A message from Mrs Hobden (Headteacher)
I am always very impressed with the online safety knowledge our children have and that our councillors in particular take it so seriously to support others. As a school we do many things to educate our pupils on online safety but also need the support and vigilance of parents. Often issues come into school of inappropriate communications that some of our pupils are having either through social media or online gaming. We ask that parents are aware of what their children are doing online and who they are communicating with.
Editor's Notes - by Mr Foley
A new year and an online council that has grown even more. We have broadened our Online Council to 20 members across the whole school, with each member bringing their own views and enthusiasm for Online Safety. A huge thank you to members of the Online Council for their contributions to the Autumn Edition 2023 of the Online Council Termly Report.
The subjects covered in this report are some of the latest updates and talking points for children in the online world and to be able to provide guidance from our very own pupils is something our council should be very proud of.
For those members of our community who have follow-up questions from some of the articles written by our pupils please get in touch.
Safer Internet Day 2024 - by Frances N
Creating a Strong Password - by Walter G
Cyber Security - by Haris A
Cyberbullying - by Arees K
Epic Games - by Harry D
Console Safety Tips - by Adam L
Now that Christmas is coming up quite a few of children will be getting consoles, such as the PlayStation and Xbox. But how do we make sure that these children are staying safe online?
The first step is to disable any voice chat on games such as Fortnite, Minecraft, and even Roblox would be one to consider. Also, don’t forget to make sure you know someone before you add them as a friend - you can do this by asking a parent if they know them as it could be your cousin or family member.
Lego Build and Talk - by Elena M
Mental Health - by Phoebe B
Talking about mental health is often the first step to address it – with the effects of the digital world children are exposed to so many things and effected in many different ways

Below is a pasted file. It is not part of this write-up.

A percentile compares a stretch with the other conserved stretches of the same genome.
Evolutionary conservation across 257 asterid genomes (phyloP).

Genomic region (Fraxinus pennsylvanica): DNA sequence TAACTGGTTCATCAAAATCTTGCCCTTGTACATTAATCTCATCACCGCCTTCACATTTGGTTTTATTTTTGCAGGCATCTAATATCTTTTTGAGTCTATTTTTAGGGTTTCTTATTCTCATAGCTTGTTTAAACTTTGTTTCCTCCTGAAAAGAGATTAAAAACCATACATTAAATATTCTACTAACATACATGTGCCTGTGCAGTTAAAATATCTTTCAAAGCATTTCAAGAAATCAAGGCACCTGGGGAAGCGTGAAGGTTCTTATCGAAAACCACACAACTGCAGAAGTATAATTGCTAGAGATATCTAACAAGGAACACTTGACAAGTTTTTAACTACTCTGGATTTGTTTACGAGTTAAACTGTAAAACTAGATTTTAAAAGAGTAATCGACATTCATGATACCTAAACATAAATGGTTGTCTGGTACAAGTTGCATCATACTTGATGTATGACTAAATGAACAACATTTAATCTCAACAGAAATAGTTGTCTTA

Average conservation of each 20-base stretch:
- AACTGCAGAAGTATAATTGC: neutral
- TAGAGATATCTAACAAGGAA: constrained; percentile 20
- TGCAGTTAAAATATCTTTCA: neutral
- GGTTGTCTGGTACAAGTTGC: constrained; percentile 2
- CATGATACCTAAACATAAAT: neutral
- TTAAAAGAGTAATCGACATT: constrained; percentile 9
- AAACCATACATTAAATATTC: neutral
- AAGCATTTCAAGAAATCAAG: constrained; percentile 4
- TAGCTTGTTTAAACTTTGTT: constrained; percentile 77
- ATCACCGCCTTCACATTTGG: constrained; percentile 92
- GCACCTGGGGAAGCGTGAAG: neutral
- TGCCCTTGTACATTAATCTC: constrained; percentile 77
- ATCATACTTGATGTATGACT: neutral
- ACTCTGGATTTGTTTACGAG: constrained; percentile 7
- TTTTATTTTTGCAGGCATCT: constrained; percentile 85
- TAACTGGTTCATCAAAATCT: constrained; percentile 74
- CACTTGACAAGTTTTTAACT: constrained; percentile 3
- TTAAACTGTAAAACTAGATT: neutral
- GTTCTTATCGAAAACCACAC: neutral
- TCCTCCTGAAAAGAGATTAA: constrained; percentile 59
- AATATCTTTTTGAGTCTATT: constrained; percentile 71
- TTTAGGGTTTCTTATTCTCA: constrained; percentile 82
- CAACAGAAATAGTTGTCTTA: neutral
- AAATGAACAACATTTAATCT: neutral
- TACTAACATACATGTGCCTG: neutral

1) Don’t black-out the news, keep children informed so their imagination doesn’t take over.
2) Tell children the facts from reputable sources. No fake news.
3) Don’t over expose the child to too much detail, discuss in small chunks to make it easier to take in the information.
4) Let them know that they are safe and will be ok.
5) Although bad things can happen, they don’t happen very often. Parents can be worried too and this is normal.
6) Tailor how to talk to the child with respect to their age. Not too much detail if very young or have a young mindset.
7) Talk to the children at the right time, not when you haven’t got the time to talk thoroughly. Let the children know it is an important topic and you are interested.
8) Encourage children to ask questions so they don’t make the news worse than it is.
9) Let children ask questions multiple times.
10) Don’t tell lies and if you don’t know it’s ok. Reputable sources are available to find the information required. Be careful online though not to trust all that you here.
Go to this website for more information:
Smart Phone Safety Tips - by Indi H
UEFA Real Scars Campaign - by Ruby G
In the Real Scars advertising campaign it shows clips of footballers receiving nasty and hurtful comments online. The campaign tries to show that the footballers are being called nasty things because of mistakes in their career. Towards the end of this advert it shows that the footballers have feelings and are really hurt by these comments.
I feel that this advert shows how we need to be careful about what we say online as it can hurt someone’s feelings. From this advert I think we should all learn before we speak and type because as the advert shows it could leaves scars on people.
WhatsApp Poem - by Maisy T
Parental Controls - by Paige D